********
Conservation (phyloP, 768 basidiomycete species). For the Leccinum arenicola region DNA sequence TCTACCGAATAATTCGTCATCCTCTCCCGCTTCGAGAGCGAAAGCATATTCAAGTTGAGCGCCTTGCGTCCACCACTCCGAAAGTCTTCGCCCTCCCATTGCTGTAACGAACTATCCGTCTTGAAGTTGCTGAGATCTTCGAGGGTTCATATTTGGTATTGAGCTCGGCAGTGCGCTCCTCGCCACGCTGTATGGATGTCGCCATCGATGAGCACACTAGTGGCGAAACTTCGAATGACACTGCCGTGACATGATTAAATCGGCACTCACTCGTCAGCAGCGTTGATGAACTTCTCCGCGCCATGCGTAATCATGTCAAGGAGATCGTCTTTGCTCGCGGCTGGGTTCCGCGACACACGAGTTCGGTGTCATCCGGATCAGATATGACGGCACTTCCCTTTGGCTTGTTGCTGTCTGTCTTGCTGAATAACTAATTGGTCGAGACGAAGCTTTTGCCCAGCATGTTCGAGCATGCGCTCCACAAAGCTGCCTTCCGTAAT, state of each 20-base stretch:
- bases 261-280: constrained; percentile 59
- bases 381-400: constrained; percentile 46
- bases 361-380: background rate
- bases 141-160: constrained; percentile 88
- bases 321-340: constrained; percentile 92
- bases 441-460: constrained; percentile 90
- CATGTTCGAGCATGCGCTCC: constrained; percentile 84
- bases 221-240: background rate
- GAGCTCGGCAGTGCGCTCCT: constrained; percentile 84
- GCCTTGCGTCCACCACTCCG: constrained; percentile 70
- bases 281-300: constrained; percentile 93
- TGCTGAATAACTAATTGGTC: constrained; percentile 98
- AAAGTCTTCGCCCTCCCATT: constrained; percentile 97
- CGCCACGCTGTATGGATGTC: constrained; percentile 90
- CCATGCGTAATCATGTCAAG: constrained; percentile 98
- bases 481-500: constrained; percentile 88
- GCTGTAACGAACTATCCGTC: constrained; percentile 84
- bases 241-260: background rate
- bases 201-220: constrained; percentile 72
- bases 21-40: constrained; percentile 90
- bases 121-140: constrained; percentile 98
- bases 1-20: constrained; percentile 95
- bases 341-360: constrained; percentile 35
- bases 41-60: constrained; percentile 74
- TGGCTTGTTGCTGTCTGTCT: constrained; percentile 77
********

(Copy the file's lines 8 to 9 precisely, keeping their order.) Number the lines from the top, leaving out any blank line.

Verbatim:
- CATGTTCGAGCATGCGCTCC: constrained; percentile 84
- bases 221-240: background rate